Day 6. How Many Embry-babies?

I have butterflies in my stomach. Today is our call with Dr. O to find out how many of our remaining 11 are still growing and are viable blastocysts. Although we have 1 confirmed, we still have another layer to get through before we can move towards the transfer, genetic testing.

We have no reason to believe we will have any genetic abnormalities, but we also never know what’s going on in these genes and dividing cells.

I am so scared that the results will be so small that in the end we won’t have any to work with. I have to turn my thinking around.

My body is hot as I think about the call (in 10 minutes).

We have waited and prayed and although my prayers were for 7 blastocysts, I have come to peace that no number will guarantee a baby.

Instead, I turn my thinking to accepting what is and letting it be the story of faith that even if we just have the one that goes into genetic testing, that all will be exactly as it is supposed to be.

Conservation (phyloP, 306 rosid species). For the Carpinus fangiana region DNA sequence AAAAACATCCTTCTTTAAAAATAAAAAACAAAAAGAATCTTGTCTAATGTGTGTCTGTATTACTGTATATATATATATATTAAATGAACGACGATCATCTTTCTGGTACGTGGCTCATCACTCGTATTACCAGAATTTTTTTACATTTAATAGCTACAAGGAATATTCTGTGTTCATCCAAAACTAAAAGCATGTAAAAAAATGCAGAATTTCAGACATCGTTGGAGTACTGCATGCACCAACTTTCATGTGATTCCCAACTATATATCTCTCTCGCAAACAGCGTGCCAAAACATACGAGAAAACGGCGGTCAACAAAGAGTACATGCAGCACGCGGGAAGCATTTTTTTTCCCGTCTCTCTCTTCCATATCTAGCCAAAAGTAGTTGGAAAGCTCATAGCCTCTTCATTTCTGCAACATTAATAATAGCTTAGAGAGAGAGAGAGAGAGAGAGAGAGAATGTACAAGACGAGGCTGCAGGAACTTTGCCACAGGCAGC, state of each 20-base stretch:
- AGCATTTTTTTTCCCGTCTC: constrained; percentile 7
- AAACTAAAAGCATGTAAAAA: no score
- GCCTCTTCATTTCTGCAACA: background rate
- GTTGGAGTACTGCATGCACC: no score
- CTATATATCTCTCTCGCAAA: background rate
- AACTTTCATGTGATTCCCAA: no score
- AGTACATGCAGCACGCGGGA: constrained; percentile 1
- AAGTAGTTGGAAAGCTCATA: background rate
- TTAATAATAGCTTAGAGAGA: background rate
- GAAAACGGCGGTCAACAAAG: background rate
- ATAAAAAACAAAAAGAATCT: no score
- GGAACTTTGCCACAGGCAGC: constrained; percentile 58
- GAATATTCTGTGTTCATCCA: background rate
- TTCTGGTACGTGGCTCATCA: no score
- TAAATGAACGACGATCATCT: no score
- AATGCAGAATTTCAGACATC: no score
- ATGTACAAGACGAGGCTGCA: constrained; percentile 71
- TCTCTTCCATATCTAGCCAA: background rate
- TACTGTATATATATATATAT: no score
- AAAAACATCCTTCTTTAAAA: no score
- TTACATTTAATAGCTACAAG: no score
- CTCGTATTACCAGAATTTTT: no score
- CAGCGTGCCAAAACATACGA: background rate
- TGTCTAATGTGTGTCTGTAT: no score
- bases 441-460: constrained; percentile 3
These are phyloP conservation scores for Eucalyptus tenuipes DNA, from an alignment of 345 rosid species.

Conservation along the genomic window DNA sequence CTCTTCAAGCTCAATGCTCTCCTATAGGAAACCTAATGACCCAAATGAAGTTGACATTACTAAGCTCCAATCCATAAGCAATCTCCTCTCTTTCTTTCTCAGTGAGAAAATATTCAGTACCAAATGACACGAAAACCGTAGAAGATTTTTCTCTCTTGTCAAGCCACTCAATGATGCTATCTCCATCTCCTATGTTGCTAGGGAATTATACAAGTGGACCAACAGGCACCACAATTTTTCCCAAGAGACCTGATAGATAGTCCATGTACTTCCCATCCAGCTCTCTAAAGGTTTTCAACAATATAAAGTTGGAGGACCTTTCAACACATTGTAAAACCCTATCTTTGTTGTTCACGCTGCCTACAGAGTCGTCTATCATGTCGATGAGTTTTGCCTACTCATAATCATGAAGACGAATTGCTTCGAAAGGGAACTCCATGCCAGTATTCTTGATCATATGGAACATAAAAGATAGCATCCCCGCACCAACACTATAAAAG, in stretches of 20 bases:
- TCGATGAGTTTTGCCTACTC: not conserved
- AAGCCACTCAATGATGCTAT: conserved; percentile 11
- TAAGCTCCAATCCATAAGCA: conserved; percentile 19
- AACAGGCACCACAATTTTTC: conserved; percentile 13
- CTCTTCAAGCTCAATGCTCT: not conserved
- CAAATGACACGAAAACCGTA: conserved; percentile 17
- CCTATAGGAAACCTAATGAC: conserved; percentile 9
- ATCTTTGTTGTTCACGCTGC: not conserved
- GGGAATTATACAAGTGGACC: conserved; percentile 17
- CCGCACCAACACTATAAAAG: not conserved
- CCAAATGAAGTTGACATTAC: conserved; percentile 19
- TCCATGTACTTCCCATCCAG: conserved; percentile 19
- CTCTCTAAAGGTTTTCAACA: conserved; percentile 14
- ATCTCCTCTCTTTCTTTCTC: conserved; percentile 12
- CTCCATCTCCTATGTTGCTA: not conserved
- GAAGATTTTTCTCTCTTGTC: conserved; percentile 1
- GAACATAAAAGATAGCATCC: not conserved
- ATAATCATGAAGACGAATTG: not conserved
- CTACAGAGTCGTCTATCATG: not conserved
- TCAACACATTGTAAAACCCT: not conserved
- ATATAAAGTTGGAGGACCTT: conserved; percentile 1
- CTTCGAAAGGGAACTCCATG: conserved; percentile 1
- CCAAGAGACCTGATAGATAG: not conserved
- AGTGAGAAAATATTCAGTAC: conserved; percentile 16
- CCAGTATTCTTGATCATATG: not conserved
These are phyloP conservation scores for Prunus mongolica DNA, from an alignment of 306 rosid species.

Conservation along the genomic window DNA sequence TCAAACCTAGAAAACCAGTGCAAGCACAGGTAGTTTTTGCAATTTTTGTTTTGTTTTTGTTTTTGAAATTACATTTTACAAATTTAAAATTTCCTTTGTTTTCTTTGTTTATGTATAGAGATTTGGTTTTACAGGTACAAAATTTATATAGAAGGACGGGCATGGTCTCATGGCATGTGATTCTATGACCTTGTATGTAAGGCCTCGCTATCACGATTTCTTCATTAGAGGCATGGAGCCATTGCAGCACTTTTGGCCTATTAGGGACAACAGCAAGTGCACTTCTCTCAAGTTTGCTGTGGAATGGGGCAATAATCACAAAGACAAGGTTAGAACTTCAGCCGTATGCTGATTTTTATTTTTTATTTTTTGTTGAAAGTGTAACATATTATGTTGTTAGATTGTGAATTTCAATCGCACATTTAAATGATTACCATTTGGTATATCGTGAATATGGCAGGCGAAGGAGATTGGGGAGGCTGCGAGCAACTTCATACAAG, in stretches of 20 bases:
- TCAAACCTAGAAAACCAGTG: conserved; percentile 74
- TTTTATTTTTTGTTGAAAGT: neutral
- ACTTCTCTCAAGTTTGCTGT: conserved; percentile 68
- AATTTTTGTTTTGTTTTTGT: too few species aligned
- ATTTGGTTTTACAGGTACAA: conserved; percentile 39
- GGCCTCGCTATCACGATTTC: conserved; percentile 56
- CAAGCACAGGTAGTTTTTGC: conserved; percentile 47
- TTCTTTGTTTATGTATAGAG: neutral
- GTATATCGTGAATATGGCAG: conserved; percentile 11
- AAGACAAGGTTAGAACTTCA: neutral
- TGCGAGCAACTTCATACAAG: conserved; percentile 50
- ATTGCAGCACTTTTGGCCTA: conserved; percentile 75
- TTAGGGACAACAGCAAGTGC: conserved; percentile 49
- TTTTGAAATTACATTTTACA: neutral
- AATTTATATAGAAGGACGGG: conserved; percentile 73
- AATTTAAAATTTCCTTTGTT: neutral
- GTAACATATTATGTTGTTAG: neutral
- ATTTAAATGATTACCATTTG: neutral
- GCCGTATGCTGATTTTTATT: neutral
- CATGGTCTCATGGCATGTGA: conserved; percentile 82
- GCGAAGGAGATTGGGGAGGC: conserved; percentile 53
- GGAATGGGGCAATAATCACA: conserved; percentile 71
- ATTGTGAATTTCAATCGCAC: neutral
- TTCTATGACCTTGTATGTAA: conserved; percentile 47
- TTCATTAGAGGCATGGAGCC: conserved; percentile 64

I want to control the outcome.                                                                  I can’t.

I want to protect my emotions.                                                                 I can’t.

I choose to feel with a healthy openness to being vulnerable to the desire of my own biological babies balanced with low expectations of the outcome.

Regardless of the number, God is in control.

Not me.

~~~~~~

We get the call.

Dr. O’Brien first asked how I was feeling and was sensitive to hearing how my recovery has been over the past 6 days. She hesitated to give me both the Lupron and HCG shots as my trigger shots for this very reason, it makes the bloating and swelling worst.